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Fuel Cell Fundamentals, 3rd Edition

ISBN: 978-1-119-11380-5
600 pages
May 2016
Fuel Cell Fundamentals, 3rd Edition (1119113806) cover image

Description

A complete, up-to-date, introductory guide to fuel cell technology and application

Fuel Cell Fundamentals provides a thorough introduction to the principles and practicalities behind fuel cell technology. Beginning with the underlying concepts, the discussion explores fuel cell thermodynamics, kinetics, transport, and modeling before moving into the application side with guidance on system types and design, performance, costs, and environmental impact. This new third edition has been updated with the latest technological advances and relevant calculations, and enhanced chapters on advanced fuel cell design and electrochemical and hydrogen energy systems. Worked problems, illustrations, and application examples throughout lend a real-world perspective, and end-of chapter review questions and mathematical problems reinforce the material learned.

Fuel cells produce more electricity than batteries or combustion engines, with far fewer emissions. This book is the essential introduction to the technology that makes this possible, and the physical processes behind this cost-saving and environmentally friendly energy source.

  • Understand the basic principles of fuel cell physics
  • Compare the applications, performance, and costs of different systems
  • Master the calculations associated with the latest fuel cell technology
  • Learn the considerations involved in system selection and design

As more and more nations turn to fuel cell commercialization amidst advancing technology and dropping deployment costs, global stationary fuel cell revenue is expected to grow from $1.4 billion to $40.0 billion by 2022. The sector is forecasted to explode, and there will be a tremendous demand for high-level qualified workers with advanced skills and knowledge of fuel cell technology. Fuel Cell Fundamentals is the essential first step toward joining the new energy revolution.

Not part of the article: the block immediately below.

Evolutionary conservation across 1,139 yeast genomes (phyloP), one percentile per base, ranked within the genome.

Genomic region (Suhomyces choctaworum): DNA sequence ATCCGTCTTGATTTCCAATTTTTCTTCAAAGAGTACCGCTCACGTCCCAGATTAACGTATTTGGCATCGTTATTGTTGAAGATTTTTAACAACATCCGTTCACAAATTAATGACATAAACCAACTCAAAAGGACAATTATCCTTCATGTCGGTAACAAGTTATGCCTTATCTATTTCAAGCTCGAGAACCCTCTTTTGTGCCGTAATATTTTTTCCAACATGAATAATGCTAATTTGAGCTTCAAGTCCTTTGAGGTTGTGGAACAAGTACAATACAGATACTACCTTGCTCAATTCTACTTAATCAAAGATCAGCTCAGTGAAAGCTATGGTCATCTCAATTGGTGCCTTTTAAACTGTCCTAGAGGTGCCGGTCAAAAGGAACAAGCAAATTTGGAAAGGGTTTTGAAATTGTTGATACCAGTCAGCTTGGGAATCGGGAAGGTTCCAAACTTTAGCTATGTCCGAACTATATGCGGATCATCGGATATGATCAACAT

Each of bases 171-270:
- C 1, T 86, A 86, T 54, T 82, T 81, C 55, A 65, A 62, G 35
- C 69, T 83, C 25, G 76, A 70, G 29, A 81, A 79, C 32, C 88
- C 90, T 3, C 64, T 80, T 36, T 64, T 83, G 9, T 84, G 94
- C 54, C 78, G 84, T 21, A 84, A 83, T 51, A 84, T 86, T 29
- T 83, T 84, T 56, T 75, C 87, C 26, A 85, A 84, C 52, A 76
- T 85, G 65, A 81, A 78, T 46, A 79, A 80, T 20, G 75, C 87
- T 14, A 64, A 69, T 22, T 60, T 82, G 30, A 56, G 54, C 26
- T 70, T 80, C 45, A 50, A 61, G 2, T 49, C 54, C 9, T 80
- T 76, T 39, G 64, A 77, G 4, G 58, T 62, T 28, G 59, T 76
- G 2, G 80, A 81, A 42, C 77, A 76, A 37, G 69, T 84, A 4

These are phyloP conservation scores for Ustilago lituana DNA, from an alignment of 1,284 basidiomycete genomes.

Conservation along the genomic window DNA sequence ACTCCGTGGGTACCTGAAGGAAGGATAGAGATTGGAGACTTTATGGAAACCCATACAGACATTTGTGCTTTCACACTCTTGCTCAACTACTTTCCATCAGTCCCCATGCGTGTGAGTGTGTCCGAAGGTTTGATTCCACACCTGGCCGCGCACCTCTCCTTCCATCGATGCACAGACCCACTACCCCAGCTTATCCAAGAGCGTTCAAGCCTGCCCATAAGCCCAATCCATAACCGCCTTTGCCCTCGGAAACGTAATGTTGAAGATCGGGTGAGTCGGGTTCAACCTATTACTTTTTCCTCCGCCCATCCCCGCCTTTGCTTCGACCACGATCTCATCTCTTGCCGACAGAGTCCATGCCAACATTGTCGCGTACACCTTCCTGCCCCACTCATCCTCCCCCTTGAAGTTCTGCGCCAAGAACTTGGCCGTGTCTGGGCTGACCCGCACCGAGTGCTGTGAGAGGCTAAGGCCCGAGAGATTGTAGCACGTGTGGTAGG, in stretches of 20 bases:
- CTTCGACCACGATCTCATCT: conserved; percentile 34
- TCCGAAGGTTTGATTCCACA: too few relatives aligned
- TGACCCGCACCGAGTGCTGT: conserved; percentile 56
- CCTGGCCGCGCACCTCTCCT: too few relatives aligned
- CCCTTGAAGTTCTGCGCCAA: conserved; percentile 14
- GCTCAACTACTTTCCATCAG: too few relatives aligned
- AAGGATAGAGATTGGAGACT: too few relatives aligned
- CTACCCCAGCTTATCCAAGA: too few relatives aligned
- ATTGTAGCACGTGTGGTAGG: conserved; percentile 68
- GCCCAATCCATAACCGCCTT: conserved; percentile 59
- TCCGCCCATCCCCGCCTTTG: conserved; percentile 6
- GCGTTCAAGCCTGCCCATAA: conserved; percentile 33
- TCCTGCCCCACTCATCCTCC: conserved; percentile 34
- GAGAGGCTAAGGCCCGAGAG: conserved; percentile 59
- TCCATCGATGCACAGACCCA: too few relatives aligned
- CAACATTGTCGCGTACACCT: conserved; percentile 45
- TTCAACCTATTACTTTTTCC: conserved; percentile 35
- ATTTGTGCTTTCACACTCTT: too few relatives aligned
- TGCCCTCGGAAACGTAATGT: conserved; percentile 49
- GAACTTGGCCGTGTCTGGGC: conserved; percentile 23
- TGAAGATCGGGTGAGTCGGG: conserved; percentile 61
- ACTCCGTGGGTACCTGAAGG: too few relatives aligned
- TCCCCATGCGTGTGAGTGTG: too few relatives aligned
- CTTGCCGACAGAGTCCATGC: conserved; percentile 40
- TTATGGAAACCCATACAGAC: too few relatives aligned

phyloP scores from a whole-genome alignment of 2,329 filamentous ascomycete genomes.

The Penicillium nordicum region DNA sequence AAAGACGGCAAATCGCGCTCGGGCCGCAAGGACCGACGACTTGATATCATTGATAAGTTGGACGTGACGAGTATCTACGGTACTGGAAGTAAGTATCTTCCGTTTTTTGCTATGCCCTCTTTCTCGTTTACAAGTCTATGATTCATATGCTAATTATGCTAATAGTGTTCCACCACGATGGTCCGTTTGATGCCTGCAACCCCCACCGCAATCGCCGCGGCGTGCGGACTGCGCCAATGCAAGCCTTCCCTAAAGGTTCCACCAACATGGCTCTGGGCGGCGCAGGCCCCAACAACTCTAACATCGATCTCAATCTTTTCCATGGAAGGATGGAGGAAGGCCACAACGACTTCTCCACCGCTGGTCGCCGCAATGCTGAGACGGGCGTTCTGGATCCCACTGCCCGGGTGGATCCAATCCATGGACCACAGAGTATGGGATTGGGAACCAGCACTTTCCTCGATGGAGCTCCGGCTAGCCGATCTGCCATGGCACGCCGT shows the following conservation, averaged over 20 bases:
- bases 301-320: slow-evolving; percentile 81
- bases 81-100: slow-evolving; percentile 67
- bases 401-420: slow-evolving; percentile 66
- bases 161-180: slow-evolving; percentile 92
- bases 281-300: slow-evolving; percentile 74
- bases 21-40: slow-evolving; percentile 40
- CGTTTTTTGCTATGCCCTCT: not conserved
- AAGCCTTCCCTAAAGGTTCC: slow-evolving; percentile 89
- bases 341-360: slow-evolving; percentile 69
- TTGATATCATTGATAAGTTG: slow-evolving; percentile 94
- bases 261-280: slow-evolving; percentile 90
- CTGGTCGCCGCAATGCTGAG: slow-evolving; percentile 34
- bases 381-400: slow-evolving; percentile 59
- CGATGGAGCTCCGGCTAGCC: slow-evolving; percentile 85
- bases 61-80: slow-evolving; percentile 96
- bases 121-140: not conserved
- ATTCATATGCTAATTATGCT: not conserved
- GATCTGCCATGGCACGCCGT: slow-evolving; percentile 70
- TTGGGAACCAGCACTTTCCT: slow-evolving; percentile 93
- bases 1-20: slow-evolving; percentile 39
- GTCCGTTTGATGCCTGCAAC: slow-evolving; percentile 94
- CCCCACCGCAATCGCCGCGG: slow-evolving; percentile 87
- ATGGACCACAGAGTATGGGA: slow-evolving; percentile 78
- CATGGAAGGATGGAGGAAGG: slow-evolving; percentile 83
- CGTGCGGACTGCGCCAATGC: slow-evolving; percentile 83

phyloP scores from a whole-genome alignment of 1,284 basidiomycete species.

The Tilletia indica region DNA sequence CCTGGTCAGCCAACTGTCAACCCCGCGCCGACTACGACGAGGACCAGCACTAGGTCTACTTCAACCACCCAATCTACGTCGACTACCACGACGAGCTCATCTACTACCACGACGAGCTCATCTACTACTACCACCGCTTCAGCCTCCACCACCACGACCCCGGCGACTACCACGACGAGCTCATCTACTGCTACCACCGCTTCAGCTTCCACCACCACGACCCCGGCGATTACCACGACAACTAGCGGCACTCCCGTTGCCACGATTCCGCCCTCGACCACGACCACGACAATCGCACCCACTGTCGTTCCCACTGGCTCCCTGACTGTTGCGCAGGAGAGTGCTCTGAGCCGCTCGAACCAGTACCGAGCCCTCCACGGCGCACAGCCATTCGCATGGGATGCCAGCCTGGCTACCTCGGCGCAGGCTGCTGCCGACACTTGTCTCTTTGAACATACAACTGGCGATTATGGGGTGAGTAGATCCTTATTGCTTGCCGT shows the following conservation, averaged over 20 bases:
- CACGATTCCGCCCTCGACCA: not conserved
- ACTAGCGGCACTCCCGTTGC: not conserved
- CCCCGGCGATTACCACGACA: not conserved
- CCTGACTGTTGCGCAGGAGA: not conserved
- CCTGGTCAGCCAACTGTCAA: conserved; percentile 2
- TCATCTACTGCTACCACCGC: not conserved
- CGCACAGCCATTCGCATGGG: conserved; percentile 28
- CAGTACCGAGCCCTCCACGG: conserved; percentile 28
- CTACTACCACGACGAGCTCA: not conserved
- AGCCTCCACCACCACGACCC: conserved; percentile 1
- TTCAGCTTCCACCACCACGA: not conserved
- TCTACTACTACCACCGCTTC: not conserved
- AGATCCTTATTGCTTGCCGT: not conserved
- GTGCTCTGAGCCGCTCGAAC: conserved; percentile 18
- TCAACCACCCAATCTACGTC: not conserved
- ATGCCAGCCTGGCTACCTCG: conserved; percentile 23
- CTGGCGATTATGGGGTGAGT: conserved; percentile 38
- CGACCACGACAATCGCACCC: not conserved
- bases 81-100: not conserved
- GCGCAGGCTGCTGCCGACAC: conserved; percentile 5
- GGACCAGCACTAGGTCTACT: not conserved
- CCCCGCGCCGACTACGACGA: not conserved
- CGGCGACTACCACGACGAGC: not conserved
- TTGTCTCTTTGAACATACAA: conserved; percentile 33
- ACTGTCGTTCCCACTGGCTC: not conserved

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Table of Contents

PREFACE xi

ACKNOWLEDGMENTS xiii

NOMENCLATURE xvii

I FUEL CELL PRINCIPLES

1 Introduction 3

1.1 What Is a Fuel Cell? / 3

1.2 A Simple Fuel Cell / 6

1.3 Fuel Cell Advantages / 8

1.4 Fuel Cell Disadvantages / 11

1.5 Fuel Cell Types / 12

1.6 Basic Fuel Cell Operation / 14

1.7 Fuel Cell Performance / 18

1.8 Characterization and Modeling / 20

1.9 Fuel Cell Technology / 21

1.10 Fuel Cells and the Environment / 21

1.11 Chapter Summary / 22

Chapter Exercises / 23

2 Fuel Cell Thermodynamics 25

2.1 Thermodynamics Review / 25

2.2 Heat Potential of a Fuel: Enthalpy of Reaction / 34

2.3 Work Potential of a Fuel: Gibbs Free Energy / 37

2.4 Predicting Reversible Voltage of a Fuel Cell under Non-Standard-State Conditions / 47

2.5 Fuel Cell Efficiency / 60

2.6 Thermal and Mass Balances in Fuel Cells / 65

2.7 Thermodynamics of Reversible Fuel Cells / 67

2.8 Chapter Summary / 71

Chapter Exercises / 72

3 Fuel Cell Reaction Kinetics 77

3.1 Introduction to Electrode Kinetics / 77

3.2 Why Charge Transfer Reactions Have an Activation Energy / 82

3.3 Activation Energy Determines Reaction Rate / 84

3.4 Calculating Net Rate of a Reaction / 85

3.5 Rate of Reaction at Equilibrium: Exchange Current Density / 86

3.6 Potential of a Reaction at Equilibrium: Galvani Potential / 87

3.7 Potential and Rate: Butler–Volmer Equation / 89

3.8 Exchange Currents and Electrocatalysis: How to Improve Kinetic Performance / 94

3.9 Simplified Activation Kinetics: Tafel Equation / 97

3.10 Different Fuel Cell Reactions Produce Different Kinetics / 100

3.11 Catalyst–Electrode Design / 103

3.12 Quantum Mechanics: Framework for Understanding Catalysis in Fuel Cells / 104

3.13 The Sabatier Principle for Catalyst Selection / 107

3.14 Connecting the Butler–Volmer and Nernst Equations (Optional) / 108

3.15 Chapter Summary / 112

Chapter Exercises / 113

4 Fuel Cell Charge Transport 117

4.1 Charges Move in Response to Forces / 117

4.2 Charge Transport Results in a Voltage Loss / 121

4.3 Characteristics of Fuel Cell Charge Transport Resistance / 124

4.4 Physical Meaning of Conductivity / 128

4.5 Review of Fuel Cell Electrolyte Classes / 132

4.6 More on Diffusivity and Conductivity (Optional) / 153

4.7 Why Electrical Driving Forces Dominate Charge Transport (Optional) / 160